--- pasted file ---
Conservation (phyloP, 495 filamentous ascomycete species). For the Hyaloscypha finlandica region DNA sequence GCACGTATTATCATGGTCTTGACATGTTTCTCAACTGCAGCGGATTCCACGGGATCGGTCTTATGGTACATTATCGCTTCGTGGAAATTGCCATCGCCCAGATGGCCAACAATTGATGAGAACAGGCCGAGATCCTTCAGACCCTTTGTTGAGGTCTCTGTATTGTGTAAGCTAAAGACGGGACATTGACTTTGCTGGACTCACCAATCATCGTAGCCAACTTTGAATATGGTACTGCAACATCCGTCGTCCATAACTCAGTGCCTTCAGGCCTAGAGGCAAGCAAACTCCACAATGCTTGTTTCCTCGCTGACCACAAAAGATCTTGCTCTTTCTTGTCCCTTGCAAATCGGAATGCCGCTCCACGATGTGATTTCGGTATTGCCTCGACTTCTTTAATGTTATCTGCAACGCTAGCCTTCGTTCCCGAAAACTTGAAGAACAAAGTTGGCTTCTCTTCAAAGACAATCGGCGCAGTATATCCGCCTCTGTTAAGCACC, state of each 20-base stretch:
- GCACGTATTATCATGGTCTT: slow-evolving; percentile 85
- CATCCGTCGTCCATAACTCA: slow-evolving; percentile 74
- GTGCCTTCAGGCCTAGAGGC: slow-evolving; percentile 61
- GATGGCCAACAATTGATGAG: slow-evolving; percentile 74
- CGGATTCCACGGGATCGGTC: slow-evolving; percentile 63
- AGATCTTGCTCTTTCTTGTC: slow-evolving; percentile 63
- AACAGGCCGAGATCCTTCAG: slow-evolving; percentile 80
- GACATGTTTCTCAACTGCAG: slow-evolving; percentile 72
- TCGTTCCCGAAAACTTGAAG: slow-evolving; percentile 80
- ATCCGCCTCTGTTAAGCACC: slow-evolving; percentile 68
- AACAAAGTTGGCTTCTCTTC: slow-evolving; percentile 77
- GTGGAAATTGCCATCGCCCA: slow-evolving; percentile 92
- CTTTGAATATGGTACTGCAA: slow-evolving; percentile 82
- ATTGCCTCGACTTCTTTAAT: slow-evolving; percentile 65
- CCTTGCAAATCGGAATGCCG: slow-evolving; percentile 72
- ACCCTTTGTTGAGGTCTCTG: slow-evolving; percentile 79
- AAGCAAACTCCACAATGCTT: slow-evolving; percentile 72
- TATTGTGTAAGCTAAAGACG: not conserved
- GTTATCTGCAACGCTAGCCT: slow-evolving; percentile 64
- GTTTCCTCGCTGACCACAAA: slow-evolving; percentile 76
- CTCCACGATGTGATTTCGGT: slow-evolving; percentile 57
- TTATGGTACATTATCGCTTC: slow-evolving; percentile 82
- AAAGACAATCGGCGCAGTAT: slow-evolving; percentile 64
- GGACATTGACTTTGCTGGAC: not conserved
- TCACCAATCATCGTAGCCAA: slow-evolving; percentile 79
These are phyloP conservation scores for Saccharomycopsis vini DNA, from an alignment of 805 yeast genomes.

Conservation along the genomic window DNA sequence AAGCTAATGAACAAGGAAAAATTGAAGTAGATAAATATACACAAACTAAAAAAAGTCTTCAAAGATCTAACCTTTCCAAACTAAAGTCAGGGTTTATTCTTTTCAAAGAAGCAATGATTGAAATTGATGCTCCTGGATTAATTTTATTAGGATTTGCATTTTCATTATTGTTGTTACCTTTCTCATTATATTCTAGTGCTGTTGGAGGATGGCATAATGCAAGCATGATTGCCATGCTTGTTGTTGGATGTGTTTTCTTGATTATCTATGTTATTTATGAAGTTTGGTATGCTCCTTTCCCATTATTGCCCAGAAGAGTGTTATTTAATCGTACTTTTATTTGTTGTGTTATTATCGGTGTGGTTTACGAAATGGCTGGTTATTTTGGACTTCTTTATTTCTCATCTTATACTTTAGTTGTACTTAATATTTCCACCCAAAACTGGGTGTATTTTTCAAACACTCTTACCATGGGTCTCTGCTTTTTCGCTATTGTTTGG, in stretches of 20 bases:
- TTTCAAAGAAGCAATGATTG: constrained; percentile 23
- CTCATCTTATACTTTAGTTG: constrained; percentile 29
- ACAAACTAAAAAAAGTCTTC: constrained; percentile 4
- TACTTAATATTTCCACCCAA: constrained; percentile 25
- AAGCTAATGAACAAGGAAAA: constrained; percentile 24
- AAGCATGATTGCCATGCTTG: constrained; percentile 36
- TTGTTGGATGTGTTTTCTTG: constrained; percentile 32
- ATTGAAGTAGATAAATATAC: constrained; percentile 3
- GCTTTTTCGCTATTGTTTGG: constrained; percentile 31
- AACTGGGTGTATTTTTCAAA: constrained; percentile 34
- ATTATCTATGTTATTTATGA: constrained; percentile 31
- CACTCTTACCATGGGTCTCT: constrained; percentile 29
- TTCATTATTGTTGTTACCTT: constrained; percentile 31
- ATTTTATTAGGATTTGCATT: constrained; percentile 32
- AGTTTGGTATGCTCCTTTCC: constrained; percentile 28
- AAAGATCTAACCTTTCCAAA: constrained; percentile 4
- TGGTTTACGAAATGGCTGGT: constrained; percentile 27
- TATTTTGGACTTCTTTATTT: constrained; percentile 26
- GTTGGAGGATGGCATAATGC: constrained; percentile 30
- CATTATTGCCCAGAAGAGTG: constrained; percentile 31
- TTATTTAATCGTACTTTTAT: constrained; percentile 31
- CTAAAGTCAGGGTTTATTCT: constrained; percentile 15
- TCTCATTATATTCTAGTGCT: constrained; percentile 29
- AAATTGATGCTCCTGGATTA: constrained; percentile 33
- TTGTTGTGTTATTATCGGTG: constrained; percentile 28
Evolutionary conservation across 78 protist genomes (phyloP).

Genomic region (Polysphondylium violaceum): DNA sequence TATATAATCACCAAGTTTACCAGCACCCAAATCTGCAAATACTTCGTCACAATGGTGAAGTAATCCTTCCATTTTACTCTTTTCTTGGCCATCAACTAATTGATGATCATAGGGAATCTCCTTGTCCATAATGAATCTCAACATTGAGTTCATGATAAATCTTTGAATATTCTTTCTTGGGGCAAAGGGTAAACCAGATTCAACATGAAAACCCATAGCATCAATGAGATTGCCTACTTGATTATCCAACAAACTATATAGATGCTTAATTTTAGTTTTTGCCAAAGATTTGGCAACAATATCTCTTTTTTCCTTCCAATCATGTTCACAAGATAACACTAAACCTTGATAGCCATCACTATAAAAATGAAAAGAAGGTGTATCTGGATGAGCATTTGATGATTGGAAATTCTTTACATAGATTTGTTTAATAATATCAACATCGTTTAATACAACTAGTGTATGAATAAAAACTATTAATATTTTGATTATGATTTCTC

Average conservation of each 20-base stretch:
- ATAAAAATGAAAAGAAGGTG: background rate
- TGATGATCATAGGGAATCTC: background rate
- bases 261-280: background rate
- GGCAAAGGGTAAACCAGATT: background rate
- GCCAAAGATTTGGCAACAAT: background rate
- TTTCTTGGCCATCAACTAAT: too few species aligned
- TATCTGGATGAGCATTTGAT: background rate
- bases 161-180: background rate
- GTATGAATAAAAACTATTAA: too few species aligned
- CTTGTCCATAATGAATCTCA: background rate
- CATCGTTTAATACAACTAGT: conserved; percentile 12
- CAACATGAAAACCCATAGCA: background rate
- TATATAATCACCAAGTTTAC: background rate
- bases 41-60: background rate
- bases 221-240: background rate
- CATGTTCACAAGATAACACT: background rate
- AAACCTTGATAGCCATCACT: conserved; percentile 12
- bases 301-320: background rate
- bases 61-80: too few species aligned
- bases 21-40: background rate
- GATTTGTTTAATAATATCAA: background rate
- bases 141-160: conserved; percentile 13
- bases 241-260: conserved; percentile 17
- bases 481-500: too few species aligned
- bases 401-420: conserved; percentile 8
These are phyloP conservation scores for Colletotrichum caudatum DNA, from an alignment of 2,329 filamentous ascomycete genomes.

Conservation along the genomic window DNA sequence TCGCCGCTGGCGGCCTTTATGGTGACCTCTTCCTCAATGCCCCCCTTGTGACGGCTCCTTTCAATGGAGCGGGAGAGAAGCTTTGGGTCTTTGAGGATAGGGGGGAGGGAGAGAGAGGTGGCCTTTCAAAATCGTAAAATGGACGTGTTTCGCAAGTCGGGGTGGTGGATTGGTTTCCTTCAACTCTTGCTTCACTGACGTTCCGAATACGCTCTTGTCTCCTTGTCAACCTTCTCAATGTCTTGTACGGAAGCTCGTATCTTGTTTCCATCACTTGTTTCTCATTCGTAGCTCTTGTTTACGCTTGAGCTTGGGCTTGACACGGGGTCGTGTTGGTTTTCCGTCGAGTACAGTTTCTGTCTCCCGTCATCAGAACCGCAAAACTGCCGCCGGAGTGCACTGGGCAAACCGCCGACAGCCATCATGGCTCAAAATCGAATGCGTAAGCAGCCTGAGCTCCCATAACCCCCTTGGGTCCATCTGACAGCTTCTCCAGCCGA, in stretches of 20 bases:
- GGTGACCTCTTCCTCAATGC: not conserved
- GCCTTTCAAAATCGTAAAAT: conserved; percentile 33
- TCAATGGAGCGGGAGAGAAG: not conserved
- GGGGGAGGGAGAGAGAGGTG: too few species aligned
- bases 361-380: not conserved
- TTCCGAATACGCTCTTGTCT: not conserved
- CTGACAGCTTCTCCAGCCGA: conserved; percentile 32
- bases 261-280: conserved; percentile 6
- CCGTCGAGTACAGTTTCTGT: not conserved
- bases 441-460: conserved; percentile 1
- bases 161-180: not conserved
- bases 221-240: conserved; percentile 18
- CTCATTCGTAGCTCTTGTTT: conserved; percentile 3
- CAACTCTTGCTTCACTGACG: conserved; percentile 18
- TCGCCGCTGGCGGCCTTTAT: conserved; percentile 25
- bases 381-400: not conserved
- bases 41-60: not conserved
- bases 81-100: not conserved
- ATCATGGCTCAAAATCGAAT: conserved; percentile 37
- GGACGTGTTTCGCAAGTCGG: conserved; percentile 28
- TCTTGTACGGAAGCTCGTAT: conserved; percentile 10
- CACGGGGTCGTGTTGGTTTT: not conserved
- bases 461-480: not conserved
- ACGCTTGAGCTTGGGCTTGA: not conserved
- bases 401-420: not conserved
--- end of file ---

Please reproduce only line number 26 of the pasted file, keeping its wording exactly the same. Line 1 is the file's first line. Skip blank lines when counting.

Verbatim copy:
- TCACCAATCATCGTAGCCAA: slow-evolving; percentile 79